Table of Contents
Definition of Dysmenorrhea
Dysmenorrhea – Cramping, pain, abdominal bloating, and other discomforts associated with menstruation. Primary dysmenorrhea occurs without underlying health conditions that cause such symptoms and generally begins within two or three years of menarche (the onset of menstruation).
Secondary dysmenorrhea occurs because of underlying health conditions such as endometriosis or uterine fibroids and typically begins later in a woman’s life as these conditions develop. Congenital anomalies that affect the way menstrual material flows from the body may also cause secondary dysmenorrhea that is present from menarche.
Doctors believe primary dysmenorrhea, which is the more common form of dysmenorrhea, results from the combination of hormonal actions that reduce blood flow to the endometrium (lining of the uterus that thickens in the first half of the menstrual cycle to prepare the uterus for possible pregnancy) and initiate menstruation.
As the body’s balance of estrogen and progesterone shifts, the uterus releases prostaglandins and vasopressin. These hormones cause the smooth muscle tissue of the uterus to contract, helping expel the sloughed endometrial tissue that forms the menstrual discharge. Prostaglandins also play a key role in inflammation and sensitize nerve endings to pain signals.
Symptoms and Diagnostic Path
Dysmenorrhea presents a characteristic spectrum of symptoms that occur in varying degrees among different women though are usually consistent from period to period in an individual woman. These symptoms may include
- Crampy pain in the lower abdomen, often extending into the lower back and sometimes occurring in a combination of steady cramps with intermittent spasms or outright pain
- Sensation of heaviness in the lower abdomen
- Bloating (fluid retention)
- Nausea and vomiting
- Bowel disturbances (CONSTIPATION or DIARRHEA)
Symptoms often vary in severity over the course of the menstrual period, typically being more severe during the first two to three days of menstrual bleeding. About 10 percent of women who have dysmenorrhea have symptoms severe enough to prevent their participation in regular daily activities.
The diagnostic path begins with a medical examination that includes a comprehensive health history (including history of sexual activity), pelvic examination, pap test, and laboratory tests for sexually transmitted diseases (stds).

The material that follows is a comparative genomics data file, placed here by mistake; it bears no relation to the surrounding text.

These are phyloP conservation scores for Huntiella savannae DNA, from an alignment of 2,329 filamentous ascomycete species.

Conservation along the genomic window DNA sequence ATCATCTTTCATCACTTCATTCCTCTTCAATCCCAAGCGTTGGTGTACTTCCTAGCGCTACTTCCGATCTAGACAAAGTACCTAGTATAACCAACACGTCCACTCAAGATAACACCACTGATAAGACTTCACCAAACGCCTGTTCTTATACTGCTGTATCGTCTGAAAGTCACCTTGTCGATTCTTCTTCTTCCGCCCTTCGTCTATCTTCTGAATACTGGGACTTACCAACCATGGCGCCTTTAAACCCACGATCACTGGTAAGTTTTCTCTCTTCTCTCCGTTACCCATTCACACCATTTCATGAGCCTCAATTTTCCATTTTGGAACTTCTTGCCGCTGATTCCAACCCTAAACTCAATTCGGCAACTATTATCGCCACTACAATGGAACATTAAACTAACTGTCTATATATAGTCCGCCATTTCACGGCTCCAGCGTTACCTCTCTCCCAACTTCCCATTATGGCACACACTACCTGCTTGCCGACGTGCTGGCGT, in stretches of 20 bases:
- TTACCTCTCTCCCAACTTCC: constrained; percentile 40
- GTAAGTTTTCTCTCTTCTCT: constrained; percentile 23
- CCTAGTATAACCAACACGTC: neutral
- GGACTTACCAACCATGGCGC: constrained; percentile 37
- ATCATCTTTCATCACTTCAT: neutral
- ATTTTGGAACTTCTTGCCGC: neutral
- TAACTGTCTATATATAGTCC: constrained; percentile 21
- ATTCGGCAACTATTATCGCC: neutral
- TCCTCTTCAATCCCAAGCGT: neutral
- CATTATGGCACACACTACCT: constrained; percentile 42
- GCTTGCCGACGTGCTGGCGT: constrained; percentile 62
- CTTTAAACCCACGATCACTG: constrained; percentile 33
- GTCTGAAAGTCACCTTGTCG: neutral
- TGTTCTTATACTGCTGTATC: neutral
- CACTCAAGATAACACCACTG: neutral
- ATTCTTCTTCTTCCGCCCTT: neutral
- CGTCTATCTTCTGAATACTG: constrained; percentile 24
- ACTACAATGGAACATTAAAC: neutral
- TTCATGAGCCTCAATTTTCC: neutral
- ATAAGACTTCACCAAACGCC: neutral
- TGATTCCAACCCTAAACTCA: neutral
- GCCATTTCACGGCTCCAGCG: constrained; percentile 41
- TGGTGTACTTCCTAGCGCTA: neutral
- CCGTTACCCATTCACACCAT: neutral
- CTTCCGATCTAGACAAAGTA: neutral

Any abnormal findings suggest secondary dysmenorrhea and require additional assessment and appropriate diagnostic procedures. Normal findings establish a presumed diagnosis of primary dysmenorrhea.
Treatment Options and Outlook
Medications are the first choice of treatment for primary dysmenorrhea. Those that provide the greatest level of relief are nonsteroidal antiinflammatory drugs (nsaids), which block the release of prostaglandins, and oral contraceptives (birth control pills), which regulate the estrogen–progesterone balance as well as reduce prostaglandin release.
Some women obtain adequate relief from over-the-counter NSAIDs; other women require stronger prescription NSAIDs. For severe dysmenorrhea that does not improve with these treatments, the gynecologist may recommend extended cycle oral contraceptives, a therapy that reduces the frequency of menstrual periods to every three months, or hormone therapy to suppress menstruation up to 12 months.
Lifestyle and complementary methods for relief of symptoms include acupuncture, thiamine supplementation, herbal therapies, dietary changes to decrease inflammation, heat to the lower abdomen or back, progesterone cream, and daily physical exercise. Treatment for secondary dysmenorrhea targets the underlying condition as well as symptom relief.
|MEDICATIONS TO TREAT DYSMENORRHEA|
|diclofenac||ethinyl estradiol and norethindrone|
|ethinyl estradiol and norgestimate||ibuprofen|
Risk Factors and Preventive Measures
Menstrual cramps and associated discomforts are very common among menstruating women. Women who have a heavy menstrual flow, who have not carried a pregnancy to term, or who smoke cigarettes are more likely to have dysmenorrhea. Physical inactivity, obesity, and chronic pelvic inflammatory disease (pid) may also influence dysmenorrhea.
Health conditions that may exacerbate dysmenorrhea include dysfunctional uterine bleeding (dub), endometriosis, and uterine fibroids. Because dysmenorrhea occurs only among menstruating women, the end of menstruation brings the end of dysmenorrhea.
Circumstances that end menstruation include menopause (the natural cessation of the menstrual cycle that occurs with aging), hysterectomy (surgical removal of the uterus), and some treatments for cancer such as chemotherapy or radiation therapy to the abdomen.
Page last reviewed: